Insurance: Emphasizing Driving Records Over Zip Codes Will Cost Certain People Money, Experts Say.
The Press Enterprise (Riverside, CA)
With California changing the way drivers are charged for auto insurance, consumers will face a dizzying combination of factors that will determine when — and if — they can expect to pay lower rates in the future.
After battling state Insurance Commissioner John Garamendi, insurance companies last week began filing new rate plans that match the requirements set forth in Prop. 103.
The changes are designed to put less emphasis on where drivers live and more on how they drive.
Although some companies have announced forthcoming rate reductions for most customers at the same time they have said they will switch the new rating system, the savings for consumers could be weeks, if not months, away. Other companies have not said whether the new rules will result in savings at all.
The state required insurers to file new rate plans by last week if they had not applied for an extension. The state has 45 days to review the plans to ensure they comply with state law. Once approved, it must be implemented within 90 days, meaning changes at some companies will not take effect until early next year, said Gary Gartner, a Garamendi spokesman.
The rates go into effect when a policyholder receives an annual renewal notice. Insurers have two years to fully implement the new rating policy and are required initially to offer it only to about 15 percent of their customers, Gartner said.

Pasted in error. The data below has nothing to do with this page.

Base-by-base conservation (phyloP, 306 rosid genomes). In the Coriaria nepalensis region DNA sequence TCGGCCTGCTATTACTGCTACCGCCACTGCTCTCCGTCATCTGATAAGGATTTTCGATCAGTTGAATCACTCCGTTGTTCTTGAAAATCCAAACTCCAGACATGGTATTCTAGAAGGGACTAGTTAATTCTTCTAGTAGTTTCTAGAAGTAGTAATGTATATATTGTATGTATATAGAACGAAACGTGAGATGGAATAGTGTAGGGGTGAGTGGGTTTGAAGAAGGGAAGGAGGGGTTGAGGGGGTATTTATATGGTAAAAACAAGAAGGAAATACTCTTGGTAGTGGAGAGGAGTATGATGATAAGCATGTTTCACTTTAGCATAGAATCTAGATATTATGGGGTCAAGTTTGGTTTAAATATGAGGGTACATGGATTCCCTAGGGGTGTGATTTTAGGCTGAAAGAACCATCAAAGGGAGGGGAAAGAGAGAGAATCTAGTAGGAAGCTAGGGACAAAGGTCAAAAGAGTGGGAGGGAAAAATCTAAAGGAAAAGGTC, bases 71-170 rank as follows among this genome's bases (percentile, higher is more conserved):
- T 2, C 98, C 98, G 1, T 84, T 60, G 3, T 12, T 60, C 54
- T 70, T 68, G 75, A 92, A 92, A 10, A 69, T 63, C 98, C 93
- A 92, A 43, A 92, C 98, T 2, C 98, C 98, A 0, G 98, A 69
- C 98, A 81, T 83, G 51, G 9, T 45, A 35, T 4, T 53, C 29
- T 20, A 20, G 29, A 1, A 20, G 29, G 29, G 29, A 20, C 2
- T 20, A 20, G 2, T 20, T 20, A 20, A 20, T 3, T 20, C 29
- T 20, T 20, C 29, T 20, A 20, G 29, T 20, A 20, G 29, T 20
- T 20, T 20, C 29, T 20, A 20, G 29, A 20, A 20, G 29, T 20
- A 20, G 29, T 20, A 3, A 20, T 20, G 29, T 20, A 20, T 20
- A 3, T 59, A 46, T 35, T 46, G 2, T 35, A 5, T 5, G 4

Several companies, including State Farm and the Automobile Club of Southern California, have promised rate cuts for most customers. But it will be up to companies to determine which drivers will pay more.
“It is becoming even more important for people to shop around,” Gartner said.
That will be especially true for drivers who are young, have long commutes or imperfect driving records, experts said.
“That ticket is going to cost you a whole lot more than it does today,” said Sam Sorich, president of the Association of California Insurance Companies, one of three trade organizations suing to overturn the regulations. “If you are an 18 year old driving a great distance and have a couple of tickets, I can’t imagine what your premium is going to be. It’s just going to be off the charts.”
Placing less emphasis on a driver’s zip code is designed to help safe drivers, especially in urban areas such as Los Angeles, where insurance typically costs more. But the change also could affect Inland drivers.
Under the old system, a Temecula driver, for example, could expect to pay $1,355 a year for car insurance, while a San Bernardino resident with the same background, vehicle and driving record could pay $1,779, according to the Consumers’ Union, the non-profit organization that publishes Consumer Reports.
Opponents of the new rate system say it will result in drivers in suburban areas such as Riverside and San Bernardino counties paying more so that drivers in more urban areas such as Los Angeles can pay less.
“Not only are people in Riverside and San Bernardino going to continue to commute, we’re going to subsidize the lower rates,” said Leslie Atchley, owner of Atchley Insurance Services in Riverside.
Proponents of the changes said the emphasis on miles driven is fair.
“If you are on the road more than the average driver, some of the savings will be less for you,” said Doug Heller, executive of director of the Foundation for Taxpayer and Consumer Rights. “That is the way the rules should be.”
Since many Inland drivers commute long distances to work, a history of safe driving will become even more important to ensuring a low rate.
“Mileage is going to get the attention it deserves,” said Mark Savage, a senior attorney at Consumers’ Union in San Francisco. “Good drivers will pay less, and a good driver who drives a low number of miles will pay even less.”
New rules for determining auto- insurance rates for call for companies to give the most importance to:
– Driving record
– Miles driven each year
– Driving experience